Kanhaiya Lal, J.
1. The dispute in this appeal relates to a plot of land situated in Jhansi which was at one time occupied by a house belonging to Muhammad Zahur. Muhammad Zahur was a ryot. The zemindari rights of his father in the village were, it is said, sold some time before 1882. Muhammad Zahur worked as a karinda of his father-in-law, who hada zemindari share in Busgit; his wife and children lived in Busgit, while he kept up his connection with Jhansi. He died in 1887. The house in question fell into ruins some time afterwards and the question for consideration in this case is whether the defendants, who are the heirs of Muhammad Zahur, had abandoned the house after the death of Muhammad Zahur and allowed it to fall into ruins so as to entitle the zemindar, namely the defendant No. 9, to resume the land on which the said house stood and grant the right of occupancy thereof to the present plaintiff-respondent. The plaintiff-respondent owns a house adjacent to the land in dispute and her allegation is that license to build a house on the land so abandoned was granted to her by' the defendant No. 9 in September 1919. She complains that when she wanted to build a house on the said land the defendants-appellants interfered and prevented her from making constructions over the same. It is also said that the said defendants then hurriedly collected some materials and built certain walls and a room in order to keep the plaintiff out of the enjoyment of that site.
2. The defendants deny having abandoned the site. The Court of first instance found in their favour, but the lower Appellate Court held otherwise.
3. The question at issue is really one of fact depending very largely on the evidence of intention afforded by the conduct of the plaintiffs since 1887.
4. The lower Appellate Court has referred in details to the various facts established by the documentary evidence produced, tending to show that the defendants had abandoned their residences in the house in dispute and settled elsewhere, that from 1889 onwards they described themselves as residents of Busgit, and that though three members of their family had been buried at Jhansi, one having come there to live with his wife and the other two temporarily on account of plague, none of them is shown to have occupied the house in dispute which was lying in ruins from long before.
5. The lower Appellate Court has also pointed out that if any of the members of the family did come to Jhansi for temporary purposes, they came and stopped in other houses with other people and showed no intention of either retaining the site of the house in dispute under their control, to rebuild and maintain the house after it had been allowed to fall into ruins.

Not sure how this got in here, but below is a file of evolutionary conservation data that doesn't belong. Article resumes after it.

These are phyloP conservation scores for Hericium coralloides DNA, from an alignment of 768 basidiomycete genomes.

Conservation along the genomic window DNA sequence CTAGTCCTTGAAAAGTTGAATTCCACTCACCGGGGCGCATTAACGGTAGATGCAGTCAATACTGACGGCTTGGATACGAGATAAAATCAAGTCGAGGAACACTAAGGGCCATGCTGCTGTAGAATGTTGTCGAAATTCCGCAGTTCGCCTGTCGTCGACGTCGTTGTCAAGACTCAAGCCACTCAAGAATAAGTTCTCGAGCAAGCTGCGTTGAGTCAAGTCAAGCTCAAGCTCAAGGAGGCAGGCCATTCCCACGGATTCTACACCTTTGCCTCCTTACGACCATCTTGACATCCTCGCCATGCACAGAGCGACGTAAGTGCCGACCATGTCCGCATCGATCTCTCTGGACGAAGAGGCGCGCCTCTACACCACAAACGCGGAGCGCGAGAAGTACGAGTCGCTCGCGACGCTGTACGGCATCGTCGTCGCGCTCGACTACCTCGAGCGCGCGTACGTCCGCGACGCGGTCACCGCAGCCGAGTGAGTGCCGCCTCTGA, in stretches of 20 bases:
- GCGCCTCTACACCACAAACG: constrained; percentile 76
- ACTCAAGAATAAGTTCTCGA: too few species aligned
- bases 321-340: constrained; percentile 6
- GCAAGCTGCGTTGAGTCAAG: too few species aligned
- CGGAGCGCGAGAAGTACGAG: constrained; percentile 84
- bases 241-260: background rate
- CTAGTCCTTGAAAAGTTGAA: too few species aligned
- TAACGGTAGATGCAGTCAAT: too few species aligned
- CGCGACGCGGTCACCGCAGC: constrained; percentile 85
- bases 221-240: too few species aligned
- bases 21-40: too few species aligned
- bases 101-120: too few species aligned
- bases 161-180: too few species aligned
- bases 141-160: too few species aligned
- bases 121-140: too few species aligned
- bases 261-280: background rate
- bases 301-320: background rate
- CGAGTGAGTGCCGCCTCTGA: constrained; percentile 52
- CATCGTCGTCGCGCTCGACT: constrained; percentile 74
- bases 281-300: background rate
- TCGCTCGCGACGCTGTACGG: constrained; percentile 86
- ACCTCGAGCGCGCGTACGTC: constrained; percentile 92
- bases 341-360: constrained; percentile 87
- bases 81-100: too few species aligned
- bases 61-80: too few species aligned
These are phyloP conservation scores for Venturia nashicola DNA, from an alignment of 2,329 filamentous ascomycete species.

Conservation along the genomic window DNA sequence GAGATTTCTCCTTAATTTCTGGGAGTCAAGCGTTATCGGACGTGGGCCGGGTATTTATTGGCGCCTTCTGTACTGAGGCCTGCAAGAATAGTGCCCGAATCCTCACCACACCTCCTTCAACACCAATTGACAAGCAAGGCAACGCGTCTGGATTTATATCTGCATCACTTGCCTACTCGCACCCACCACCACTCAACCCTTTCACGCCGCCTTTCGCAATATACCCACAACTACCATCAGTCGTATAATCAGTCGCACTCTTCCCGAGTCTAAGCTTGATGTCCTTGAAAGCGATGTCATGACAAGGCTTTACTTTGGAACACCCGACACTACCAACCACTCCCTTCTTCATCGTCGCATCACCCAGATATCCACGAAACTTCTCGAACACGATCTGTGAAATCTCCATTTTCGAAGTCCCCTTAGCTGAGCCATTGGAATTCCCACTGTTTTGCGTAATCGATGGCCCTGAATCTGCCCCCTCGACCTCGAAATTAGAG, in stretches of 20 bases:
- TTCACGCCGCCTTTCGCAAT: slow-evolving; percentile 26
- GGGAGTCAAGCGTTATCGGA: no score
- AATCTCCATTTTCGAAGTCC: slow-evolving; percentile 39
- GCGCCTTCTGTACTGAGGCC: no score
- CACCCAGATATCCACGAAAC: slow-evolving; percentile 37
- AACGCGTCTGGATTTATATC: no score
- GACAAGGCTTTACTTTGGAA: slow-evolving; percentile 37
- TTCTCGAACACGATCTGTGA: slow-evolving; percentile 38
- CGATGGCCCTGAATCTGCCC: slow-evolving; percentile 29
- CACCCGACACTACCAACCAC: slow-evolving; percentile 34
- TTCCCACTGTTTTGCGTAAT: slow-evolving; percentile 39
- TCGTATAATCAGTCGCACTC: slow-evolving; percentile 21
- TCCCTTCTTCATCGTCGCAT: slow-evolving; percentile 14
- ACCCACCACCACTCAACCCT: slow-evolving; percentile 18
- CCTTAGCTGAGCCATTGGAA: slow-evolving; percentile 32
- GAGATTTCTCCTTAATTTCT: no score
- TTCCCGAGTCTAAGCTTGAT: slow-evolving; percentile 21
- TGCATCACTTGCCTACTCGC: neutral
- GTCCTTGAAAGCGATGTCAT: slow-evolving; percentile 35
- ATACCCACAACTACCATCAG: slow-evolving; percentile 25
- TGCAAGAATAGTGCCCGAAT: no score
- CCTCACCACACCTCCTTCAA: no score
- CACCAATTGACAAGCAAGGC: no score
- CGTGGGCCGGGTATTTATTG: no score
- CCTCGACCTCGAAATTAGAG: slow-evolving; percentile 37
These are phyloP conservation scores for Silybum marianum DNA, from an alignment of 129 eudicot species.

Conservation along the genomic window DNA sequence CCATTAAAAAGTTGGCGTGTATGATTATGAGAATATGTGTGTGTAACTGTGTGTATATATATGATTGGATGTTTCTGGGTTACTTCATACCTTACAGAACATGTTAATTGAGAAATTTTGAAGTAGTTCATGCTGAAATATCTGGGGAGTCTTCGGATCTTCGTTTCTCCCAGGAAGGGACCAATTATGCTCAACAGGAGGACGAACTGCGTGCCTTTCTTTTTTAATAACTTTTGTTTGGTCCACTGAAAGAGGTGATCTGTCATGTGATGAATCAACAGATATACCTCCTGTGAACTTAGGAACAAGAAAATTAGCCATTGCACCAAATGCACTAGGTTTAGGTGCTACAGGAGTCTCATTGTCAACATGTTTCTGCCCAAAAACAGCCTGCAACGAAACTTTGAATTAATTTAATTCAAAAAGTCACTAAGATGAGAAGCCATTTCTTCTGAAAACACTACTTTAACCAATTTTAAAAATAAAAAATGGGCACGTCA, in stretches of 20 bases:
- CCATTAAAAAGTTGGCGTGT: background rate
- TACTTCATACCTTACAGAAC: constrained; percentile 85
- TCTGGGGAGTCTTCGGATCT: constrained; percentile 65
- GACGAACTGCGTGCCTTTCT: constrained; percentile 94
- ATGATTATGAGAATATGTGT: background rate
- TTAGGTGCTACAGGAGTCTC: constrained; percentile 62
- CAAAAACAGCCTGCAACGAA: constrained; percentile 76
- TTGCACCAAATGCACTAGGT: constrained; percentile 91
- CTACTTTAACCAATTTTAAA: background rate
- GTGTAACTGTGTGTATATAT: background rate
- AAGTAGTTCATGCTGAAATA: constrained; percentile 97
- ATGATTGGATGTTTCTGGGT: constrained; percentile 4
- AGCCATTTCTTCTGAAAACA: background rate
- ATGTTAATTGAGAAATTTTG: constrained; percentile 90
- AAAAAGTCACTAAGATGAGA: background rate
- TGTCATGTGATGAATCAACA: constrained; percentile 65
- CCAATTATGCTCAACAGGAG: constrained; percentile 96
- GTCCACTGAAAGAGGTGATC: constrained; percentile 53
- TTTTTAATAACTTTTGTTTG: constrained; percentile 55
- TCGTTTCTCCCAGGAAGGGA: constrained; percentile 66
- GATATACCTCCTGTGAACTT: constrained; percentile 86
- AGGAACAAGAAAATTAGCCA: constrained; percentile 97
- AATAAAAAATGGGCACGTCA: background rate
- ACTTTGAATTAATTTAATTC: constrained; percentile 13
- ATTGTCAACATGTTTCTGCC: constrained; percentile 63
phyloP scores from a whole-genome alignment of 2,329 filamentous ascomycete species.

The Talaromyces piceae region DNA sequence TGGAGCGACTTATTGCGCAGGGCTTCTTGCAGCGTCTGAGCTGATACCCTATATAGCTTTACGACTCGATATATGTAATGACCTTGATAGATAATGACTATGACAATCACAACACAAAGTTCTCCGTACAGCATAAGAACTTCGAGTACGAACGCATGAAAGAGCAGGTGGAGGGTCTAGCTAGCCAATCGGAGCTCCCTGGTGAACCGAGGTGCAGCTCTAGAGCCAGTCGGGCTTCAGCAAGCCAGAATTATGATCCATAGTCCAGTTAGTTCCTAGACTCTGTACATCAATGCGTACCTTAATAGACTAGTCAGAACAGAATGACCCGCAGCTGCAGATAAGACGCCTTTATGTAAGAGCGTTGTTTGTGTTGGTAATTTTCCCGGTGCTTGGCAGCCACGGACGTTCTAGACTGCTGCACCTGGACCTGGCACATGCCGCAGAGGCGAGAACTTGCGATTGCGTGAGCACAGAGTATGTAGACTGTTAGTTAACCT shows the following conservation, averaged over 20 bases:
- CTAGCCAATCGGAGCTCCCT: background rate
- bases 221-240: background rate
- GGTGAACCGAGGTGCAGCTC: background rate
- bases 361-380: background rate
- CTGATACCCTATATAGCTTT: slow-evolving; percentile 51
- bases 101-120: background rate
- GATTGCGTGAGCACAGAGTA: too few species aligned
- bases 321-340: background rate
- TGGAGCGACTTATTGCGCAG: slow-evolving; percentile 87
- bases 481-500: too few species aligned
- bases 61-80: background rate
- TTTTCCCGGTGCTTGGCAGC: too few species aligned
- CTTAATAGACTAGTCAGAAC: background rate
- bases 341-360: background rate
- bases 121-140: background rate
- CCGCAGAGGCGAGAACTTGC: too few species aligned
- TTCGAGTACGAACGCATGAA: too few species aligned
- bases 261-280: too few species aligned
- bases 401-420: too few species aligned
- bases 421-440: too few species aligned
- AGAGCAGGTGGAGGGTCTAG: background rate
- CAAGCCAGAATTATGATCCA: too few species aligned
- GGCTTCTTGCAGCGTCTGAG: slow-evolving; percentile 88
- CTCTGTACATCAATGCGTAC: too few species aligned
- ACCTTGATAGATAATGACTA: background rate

6. The learned Counsel for the defendants-appellants contends that the plaintiff as a licensee had no right to sue; that the inferences drawn by the lower Appellate Court from the facts found to have been established were not justified, and that in any casa the defendants should be deemed to have continued to be the owners of the site in question and so have a right to build thereon. The right of the plaintiff to stop the defendants-appellants from interfering with her constructions was denied by the defendants-appellants on the ground that the latter had not abandoned the site; but her right as a licensee to file a suit was never questioned in any of the Courts below or in the Memorandum of Appeal filed in this Court.
7. In fact, if the finding of the lower Appellate Court ' that the defeodants-appellants had abandoned the site and allowed the house to fall into ruins so as to entitle the zemindar to resume the same is correct, the right of the zemindar to grant a license to the plaintiff to occupy the site and build a house thereon cannot be questioned. The decision in Basdeo Rai v. Dwarka Ram (1916) 38 All. 178 has no application because that was a suit between a licensor and a licensee, and the question wag what was the proper remedy in a case where the licensee has been ousted by the wrongful revocation of the license. The finding arrived at by the lower Appellate Court on the question of abandonment is based not so much on inference as on the conduct of the defendants since 1889 onwards and the intention to be gathered therefrom.
8. In Hazari Lal v. Nimar A.I.R. 1923 All. 295 it was held in somewhat similar circumstances in respect of land occupied by a, grove, the trees whereof had been cut, that the land having been abandoned by the original grove holders, and having remained waste for over 12 years and reverted to the zemindars, and the successors of the original holders could not presume possession and plant a new grove thereon without the permission of the zamindars.
9. As regards the site, there can be no question that on the sale of the proprietary rights, if any, possessed by the father of Muhammad Zahur, the entire land appertaining to the property sold passed to the auction-purchaser; and by operation of law of the judgment-debtor became a ryot and the rights of the judgment-debtor in respect of the site occupied by his dwelling house were reduced to the position of the other persons residing in the village.
10. The appeal, therefore, fails and is dismissed with costs.